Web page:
Poincaré embeddings allow you to create hierarchical embeddings in a non-euclidean space. The vectors on the outside of the Poincaré ball are lower in the hierarchy compared to the ones in the center.

The transformation to map a Euclidean metric tensor to a Riemannian metric tensor is an open d-dimensional unit ball.

Distances between 2 vectors in this non-euclidean space are calculated as -

Once plotted, your hierarchical data might look like this when mapped over a Poincaré ball.

The research paper for Poincaré embeddings is wonderfully written and you will find some easy implementations in popular libraries for them as well. **Needless to say, they are underrated**.

Two popular implementations that you can use are found in -

`gensim.models.poincare`

`tensorflow_addons.PoincareNormalize`

### Implementing Poincaré Embeddings!

Let’s start by generating some hierarchical data. If you have access to such a dataset already, feel free to use that. But for our exploration of the concept, I find that the synset relationships in NLTK’s Wordnet are perfect!

Here is a function I wrote to generate this data (inspired by this repo) -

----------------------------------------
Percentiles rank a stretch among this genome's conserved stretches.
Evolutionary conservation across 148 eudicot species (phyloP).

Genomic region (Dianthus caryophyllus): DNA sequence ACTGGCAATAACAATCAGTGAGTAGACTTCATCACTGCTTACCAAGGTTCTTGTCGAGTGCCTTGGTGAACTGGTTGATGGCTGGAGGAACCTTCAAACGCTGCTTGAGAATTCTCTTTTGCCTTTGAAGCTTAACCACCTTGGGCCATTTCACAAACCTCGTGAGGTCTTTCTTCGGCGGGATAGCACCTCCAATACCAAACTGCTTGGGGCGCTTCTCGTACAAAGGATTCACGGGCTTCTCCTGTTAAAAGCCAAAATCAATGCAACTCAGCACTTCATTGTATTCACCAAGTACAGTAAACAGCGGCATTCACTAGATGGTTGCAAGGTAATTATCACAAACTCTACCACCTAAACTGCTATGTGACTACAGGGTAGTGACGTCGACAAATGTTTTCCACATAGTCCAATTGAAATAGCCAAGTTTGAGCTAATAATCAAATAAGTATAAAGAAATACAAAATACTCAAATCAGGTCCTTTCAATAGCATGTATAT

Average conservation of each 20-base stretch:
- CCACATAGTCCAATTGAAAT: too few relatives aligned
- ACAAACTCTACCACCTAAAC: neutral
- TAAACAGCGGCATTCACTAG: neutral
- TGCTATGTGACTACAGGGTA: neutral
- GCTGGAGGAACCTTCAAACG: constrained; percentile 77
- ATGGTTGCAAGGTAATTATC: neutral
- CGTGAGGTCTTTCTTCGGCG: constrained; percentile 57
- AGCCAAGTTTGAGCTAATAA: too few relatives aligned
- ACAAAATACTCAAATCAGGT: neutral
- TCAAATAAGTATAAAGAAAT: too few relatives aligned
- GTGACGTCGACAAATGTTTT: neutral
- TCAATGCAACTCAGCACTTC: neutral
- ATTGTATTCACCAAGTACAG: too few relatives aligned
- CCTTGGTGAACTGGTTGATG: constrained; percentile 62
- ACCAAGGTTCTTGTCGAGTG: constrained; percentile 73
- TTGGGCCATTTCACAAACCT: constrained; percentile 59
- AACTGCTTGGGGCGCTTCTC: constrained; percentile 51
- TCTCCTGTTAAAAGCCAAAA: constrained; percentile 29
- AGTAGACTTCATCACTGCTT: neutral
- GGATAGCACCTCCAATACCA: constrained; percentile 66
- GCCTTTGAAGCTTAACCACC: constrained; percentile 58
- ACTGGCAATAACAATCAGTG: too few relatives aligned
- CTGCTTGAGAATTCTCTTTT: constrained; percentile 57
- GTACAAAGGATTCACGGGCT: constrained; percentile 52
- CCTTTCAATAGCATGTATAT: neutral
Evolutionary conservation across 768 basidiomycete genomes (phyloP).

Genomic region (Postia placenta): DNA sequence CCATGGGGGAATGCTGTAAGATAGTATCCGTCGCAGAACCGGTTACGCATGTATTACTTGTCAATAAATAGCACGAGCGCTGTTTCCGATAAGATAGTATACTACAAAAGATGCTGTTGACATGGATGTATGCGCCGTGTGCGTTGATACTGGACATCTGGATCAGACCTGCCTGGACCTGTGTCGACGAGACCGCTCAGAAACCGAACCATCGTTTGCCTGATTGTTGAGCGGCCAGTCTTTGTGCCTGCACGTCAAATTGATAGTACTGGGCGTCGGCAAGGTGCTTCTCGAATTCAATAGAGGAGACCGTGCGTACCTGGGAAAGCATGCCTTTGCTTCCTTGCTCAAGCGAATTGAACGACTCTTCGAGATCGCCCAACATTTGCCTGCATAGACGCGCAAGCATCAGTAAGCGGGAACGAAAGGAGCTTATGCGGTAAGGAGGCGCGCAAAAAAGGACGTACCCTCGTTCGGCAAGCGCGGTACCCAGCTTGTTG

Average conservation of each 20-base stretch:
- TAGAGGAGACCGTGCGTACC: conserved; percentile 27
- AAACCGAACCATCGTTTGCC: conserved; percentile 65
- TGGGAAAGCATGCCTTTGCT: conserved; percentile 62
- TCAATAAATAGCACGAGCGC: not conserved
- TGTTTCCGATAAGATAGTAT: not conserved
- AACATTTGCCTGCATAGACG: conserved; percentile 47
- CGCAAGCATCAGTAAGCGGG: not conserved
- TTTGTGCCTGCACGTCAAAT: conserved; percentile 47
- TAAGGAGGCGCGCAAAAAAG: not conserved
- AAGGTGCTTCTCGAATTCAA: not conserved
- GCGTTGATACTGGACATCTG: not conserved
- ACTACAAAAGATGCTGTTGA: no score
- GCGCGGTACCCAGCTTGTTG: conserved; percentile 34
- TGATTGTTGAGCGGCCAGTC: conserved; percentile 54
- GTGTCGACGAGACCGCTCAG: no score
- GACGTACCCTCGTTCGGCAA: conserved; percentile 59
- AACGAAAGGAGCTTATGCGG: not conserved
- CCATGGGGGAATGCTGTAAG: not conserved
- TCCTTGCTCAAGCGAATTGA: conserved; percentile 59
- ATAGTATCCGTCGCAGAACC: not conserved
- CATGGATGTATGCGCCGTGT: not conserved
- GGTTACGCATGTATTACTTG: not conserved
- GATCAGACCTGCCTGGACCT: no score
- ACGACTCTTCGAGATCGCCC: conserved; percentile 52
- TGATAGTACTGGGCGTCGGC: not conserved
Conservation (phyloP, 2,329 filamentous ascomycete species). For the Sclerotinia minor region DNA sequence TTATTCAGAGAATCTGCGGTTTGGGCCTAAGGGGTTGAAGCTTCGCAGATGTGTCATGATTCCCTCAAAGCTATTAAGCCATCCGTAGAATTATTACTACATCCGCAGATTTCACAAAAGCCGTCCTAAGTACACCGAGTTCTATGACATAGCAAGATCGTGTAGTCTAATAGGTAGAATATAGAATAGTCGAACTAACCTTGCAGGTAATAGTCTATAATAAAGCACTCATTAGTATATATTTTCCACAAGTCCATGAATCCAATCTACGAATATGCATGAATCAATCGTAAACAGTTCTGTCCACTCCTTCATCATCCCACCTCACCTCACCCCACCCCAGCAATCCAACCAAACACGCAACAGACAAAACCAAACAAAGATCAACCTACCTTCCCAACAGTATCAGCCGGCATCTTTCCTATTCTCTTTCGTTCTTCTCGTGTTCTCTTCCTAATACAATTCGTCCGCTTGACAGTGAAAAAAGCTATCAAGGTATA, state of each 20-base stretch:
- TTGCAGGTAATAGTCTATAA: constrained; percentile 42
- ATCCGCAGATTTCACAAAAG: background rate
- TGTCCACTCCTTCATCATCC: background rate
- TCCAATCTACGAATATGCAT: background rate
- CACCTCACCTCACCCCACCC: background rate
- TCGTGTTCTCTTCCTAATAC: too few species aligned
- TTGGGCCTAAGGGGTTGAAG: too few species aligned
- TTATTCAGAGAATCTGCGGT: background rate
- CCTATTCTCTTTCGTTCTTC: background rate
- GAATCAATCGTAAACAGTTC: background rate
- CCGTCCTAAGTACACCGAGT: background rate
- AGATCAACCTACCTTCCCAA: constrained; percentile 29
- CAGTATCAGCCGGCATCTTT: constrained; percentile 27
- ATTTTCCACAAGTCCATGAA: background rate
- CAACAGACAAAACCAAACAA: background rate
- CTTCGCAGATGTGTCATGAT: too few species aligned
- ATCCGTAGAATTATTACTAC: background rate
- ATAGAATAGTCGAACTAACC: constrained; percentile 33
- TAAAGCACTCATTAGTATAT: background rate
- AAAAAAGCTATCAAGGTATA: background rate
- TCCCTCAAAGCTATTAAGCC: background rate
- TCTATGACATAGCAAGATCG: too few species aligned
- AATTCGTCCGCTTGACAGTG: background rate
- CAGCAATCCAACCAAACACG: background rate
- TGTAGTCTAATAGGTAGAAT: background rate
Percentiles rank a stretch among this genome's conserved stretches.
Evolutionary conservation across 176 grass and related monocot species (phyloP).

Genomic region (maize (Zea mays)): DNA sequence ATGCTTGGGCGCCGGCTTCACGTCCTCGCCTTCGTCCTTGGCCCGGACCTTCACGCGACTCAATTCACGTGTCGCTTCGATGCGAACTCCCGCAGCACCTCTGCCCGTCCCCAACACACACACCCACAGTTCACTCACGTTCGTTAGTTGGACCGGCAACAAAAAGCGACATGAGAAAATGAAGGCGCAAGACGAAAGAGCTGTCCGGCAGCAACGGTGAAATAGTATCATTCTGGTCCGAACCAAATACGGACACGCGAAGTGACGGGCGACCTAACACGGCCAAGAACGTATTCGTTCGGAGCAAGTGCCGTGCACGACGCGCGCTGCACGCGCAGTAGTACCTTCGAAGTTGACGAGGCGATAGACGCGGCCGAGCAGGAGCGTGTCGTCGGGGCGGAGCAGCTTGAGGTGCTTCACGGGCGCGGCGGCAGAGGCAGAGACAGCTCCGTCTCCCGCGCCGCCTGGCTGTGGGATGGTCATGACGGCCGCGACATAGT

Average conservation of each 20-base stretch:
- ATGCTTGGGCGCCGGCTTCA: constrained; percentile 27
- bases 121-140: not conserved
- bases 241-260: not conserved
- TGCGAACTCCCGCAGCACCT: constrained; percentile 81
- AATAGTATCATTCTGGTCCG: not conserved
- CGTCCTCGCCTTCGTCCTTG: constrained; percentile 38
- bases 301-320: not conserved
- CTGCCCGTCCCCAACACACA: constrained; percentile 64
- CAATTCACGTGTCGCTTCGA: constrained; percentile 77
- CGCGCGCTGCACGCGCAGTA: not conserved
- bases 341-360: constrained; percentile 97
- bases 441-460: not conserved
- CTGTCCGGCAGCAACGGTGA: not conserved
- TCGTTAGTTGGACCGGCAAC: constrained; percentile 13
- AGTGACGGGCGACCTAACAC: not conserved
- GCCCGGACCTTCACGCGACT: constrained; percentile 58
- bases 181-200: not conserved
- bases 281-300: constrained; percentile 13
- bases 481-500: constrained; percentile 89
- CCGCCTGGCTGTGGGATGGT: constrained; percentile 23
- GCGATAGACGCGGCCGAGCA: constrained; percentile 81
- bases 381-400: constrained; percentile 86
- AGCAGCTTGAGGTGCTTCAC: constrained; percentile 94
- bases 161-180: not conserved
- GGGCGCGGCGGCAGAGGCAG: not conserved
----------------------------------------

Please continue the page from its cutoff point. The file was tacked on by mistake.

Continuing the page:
```
def generate_data(root='mathematics.n.01'):
"""
Script to generate sample DAG data using input root
"""
#INSTALL THE CORPUS WORDNET (UNCOMMENT FIRST RUN)
#import nltk
#nltk.download('wordnet')
#nltk.download('omw-1.4')
#IMPORT DEPENDENCIES
import random
from nltk.corpus import wordnet as wn
#SET ROOT/TARGET AS MAMMAL(NOUN)
target = wn.synset(root)
print('target', target.name())
#FIND ALL NOUNS IN WORDNET
words = wn.words()
nouns = set([])
for word in words:
nouns.update(wn.synsets(word, pos='n'))
print(len(nouns), 'nouns')
#FETCH ALL HYPERNYMS WITH PATH TO TARGET
hypernyms = []
for noun in nouns:
paths = noun.hypernym_paths()
for path in paths:
try:
pos = path.index(target)
for i in range(pos, len(path)-1):
hypernyms.append((noun, path[i]))
except Exception:
continue
hypernyms = list(set(hypernyms))
print(len(hypernyms), 'hypernyms')
#SHUFFLE AND SAVE ALL RELATIONSHIP TUPLES
random.shuffle(hypernyms)
data = [(n1.name(), n2.name()) for n1, n2 in hypernyms]
print(len(data), 'relations')
return data
#generating data with root as "bird"
data = generate_data('bird.n.01')
# target bird.n.01
# 82115 nouns
# 3435 hypernyms
# 3435 relations
```

```
#Show 20 sample datapoints
print(data[:20])
[('australian_turtledove.n.01', 'columbiform_bird.n.01'),